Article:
As stated above, I will not be using the paid ads feature on Facebook. Instead, I will see how well I can gain an organic following. By “organic”, I mean the random Facebook users who happen to see RSPC content in their news feeds and decide to follow of their own volition. Our Facebook content, a form of Owned Media and Indirect Marketing, is currently centered around exclusive haiku (not published here) and a now-weekly feature where I share a YouTube video of whatever song I have been listening to on repeat.

Earned Media will come through Likes, Comments, or Shares on Facebook. I will add other types of content, but the key is that it has to fit my branding. It has to fit me.

It’s not natural for me to share pictures of cats all day, nor is it natural for me to post multiple times per day, or even per week! So I will not do those things just to get likes and shares.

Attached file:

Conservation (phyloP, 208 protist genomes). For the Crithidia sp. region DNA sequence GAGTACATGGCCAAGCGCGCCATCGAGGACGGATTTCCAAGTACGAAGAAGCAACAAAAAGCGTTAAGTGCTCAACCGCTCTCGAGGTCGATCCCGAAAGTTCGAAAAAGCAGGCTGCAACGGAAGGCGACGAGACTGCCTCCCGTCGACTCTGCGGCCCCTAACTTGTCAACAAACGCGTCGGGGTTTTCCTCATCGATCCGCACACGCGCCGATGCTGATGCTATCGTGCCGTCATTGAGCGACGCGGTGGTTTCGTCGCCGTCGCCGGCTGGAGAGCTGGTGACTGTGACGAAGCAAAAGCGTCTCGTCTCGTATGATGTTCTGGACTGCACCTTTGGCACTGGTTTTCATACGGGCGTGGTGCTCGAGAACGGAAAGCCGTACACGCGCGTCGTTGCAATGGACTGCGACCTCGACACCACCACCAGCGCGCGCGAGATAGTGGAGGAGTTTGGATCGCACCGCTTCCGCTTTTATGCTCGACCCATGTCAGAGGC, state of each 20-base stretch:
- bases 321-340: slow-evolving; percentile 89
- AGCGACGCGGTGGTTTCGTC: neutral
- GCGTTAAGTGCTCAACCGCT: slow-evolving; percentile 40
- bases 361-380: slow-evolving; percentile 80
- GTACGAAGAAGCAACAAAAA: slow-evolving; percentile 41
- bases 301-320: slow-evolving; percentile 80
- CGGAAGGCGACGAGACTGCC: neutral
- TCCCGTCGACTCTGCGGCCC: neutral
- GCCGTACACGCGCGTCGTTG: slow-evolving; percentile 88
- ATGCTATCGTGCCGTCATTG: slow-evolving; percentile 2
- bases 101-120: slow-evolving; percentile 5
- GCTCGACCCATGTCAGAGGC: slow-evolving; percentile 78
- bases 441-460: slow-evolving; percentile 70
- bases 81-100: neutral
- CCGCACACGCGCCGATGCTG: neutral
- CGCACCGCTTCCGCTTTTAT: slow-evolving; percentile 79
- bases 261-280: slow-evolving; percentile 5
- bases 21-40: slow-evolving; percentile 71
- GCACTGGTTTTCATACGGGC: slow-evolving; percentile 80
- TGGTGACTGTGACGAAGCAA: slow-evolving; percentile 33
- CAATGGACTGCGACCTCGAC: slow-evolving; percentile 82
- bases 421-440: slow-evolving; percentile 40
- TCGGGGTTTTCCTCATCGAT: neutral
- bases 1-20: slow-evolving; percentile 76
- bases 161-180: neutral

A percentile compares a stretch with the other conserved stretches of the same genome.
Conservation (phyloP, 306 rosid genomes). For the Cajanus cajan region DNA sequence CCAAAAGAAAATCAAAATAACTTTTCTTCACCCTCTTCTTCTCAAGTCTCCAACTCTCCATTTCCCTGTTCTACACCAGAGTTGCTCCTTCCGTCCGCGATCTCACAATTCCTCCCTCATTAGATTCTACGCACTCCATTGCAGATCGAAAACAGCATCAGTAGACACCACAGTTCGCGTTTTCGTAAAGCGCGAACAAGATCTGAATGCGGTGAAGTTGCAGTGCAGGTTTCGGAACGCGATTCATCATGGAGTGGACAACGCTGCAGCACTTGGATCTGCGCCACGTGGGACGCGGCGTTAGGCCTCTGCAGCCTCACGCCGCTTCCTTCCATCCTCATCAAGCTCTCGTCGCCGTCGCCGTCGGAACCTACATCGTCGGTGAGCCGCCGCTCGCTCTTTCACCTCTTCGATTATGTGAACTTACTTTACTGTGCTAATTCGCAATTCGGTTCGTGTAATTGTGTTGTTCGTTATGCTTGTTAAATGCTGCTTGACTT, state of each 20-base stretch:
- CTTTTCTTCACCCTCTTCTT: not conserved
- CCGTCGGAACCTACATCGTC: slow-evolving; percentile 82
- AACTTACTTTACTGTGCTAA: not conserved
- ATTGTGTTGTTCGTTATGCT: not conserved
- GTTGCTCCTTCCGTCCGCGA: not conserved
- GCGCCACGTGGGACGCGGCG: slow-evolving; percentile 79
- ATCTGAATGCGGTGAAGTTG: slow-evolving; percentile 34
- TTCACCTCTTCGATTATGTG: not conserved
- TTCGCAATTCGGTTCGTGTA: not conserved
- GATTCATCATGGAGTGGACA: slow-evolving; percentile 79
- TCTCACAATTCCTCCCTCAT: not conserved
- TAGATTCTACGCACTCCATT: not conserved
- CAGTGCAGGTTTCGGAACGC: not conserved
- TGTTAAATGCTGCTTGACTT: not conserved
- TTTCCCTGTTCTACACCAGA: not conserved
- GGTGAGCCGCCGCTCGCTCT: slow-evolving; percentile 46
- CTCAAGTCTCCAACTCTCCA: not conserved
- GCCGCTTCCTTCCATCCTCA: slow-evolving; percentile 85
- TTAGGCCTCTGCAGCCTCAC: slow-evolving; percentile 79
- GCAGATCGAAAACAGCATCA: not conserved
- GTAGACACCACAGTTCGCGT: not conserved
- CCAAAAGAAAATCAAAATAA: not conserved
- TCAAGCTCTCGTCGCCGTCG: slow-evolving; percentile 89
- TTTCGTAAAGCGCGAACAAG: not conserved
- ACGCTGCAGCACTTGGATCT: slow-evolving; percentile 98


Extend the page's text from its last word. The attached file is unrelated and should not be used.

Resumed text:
RSPC is all about sharing ideas and creativity, so my Facebook strategy must reflect that concept.

Key Goal: #4 – 150+ Facebook Page Likes

Pay-Per-Click Advertising

PPC Advertising is a form of Paid Media and Indirect Marketing designed to drive traffic to a particular webpage or article. I will begin running PPC campaigns to drive traffic to particular webpages on this site.

The goal here will be to attract users outside of the WordPress realm to our website and generate interest in my book beyond our direct followers. I have not laid out a full budget yet, but I will likely aim for between three and five separate campaigns for a combined 1,000 clicks.

I will get into how I set up and run these campaigns in later posts.

Key Goals: #1-3 – 6,000, visitors, 8,500 views, 450+ WordPress followers, 1,000+ visitors on book-related landing pages

Press Releases